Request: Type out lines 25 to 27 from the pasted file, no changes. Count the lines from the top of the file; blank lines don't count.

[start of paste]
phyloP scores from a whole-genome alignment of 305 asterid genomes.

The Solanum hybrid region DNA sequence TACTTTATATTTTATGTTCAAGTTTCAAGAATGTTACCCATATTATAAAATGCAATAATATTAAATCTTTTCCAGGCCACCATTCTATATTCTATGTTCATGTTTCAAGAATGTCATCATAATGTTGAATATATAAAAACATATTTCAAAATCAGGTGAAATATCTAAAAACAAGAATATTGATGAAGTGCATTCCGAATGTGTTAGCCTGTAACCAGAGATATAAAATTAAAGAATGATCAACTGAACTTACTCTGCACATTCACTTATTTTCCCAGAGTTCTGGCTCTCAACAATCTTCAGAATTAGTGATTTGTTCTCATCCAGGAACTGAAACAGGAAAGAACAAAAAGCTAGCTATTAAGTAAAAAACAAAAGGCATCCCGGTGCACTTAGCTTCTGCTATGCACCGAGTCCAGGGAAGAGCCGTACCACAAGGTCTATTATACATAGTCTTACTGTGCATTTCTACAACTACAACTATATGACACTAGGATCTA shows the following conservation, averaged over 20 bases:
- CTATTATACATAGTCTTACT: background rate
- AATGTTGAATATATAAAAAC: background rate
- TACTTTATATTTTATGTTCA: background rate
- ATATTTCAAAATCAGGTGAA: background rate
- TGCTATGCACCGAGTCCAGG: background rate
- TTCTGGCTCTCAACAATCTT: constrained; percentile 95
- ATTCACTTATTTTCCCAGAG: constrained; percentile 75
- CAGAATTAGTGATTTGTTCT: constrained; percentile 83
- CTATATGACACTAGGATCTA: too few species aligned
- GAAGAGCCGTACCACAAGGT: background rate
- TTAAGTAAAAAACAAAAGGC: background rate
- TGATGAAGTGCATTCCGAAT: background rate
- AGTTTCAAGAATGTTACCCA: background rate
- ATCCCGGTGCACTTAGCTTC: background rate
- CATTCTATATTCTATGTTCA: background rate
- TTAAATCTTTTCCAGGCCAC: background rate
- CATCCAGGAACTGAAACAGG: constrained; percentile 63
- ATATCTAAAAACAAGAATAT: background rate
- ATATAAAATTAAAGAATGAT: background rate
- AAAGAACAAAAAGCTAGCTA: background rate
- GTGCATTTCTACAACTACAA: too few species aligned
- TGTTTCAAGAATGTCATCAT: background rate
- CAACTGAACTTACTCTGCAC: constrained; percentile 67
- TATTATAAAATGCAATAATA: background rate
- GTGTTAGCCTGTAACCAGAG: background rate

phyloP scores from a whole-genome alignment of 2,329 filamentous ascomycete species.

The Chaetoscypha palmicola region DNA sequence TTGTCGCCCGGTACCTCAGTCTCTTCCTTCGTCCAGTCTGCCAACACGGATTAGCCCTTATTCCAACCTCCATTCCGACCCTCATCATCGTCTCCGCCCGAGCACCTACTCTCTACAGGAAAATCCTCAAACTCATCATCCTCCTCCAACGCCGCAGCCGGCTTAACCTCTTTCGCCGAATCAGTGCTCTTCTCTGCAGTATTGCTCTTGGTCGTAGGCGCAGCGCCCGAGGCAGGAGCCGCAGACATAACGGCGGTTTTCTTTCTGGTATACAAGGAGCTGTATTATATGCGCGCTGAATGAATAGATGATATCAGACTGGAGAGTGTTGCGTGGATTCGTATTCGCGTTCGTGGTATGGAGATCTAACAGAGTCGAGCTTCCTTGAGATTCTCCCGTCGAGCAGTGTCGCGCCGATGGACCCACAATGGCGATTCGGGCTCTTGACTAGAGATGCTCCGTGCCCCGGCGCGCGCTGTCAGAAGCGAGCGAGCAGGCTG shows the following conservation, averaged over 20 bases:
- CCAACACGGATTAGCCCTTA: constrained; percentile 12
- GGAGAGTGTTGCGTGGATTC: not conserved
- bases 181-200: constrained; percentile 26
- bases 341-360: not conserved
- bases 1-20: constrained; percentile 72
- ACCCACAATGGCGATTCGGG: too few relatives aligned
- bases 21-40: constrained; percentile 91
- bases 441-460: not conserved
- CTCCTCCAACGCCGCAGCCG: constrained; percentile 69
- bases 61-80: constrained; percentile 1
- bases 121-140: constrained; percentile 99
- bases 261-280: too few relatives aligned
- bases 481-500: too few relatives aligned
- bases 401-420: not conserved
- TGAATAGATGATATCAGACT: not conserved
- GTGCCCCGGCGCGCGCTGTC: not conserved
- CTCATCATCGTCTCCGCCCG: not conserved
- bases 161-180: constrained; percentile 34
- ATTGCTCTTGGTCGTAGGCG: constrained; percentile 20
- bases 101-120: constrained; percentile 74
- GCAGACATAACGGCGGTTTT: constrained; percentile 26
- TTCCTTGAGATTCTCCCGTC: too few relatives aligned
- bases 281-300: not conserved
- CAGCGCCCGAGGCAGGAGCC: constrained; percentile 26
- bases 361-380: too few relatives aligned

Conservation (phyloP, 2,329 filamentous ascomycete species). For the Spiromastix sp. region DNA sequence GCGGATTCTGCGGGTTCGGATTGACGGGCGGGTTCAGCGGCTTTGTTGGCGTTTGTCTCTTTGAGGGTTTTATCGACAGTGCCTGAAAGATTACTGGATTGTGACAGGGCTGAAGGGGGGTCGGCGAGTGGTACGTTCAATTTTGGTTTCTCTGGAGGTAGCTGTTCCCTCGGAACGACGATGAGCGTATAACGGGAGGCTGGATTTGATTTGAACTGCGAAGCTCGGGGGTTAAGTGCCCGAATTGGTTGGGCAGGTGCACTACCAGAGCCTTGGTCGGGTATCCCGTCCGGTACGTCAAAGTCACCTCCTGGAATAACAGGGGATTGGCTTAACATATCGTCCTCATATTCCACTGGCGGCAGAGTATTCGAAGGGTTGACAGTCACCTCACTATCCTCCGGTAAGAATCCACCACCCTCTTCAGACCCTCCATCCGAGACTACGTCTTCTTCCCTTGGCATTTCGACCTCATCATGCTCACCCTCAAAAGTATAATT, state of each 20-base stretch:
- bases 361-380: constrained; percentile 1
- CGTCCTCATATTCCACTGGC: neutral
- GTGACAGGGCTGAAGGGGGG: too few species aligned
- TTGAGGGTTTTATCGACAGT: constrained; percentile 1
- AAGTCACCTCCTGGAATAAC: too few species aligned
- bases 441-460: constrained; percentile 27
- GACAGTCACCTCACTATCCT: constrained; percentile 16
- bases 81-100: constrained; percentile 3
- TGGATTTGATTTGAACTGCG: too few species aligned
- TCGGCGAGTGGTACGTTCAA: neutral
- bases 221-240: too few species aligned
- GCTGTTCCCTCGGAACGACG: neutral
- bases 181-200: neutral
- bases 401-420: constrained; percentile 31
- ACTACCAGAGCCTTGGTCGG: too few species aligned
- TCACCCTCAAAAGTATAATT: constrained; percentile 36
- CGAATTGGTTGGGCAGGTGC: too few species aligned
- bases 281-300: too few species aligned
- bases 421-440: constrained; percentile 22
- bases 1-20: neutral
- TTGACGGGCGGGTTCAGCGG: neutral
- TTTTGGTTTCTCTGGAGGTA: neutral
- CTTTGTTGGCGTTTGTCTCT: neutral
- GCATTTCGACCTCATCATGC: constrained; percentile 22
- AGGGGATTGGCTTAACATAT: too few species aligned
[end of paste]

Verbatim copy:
- CAACTGAACTTACTCTGCAC: constrained; percentile 67
- TATTATAAAATGCAATAATA: background rate
- GTGTTAGCCTGTAACCAGAG: background rate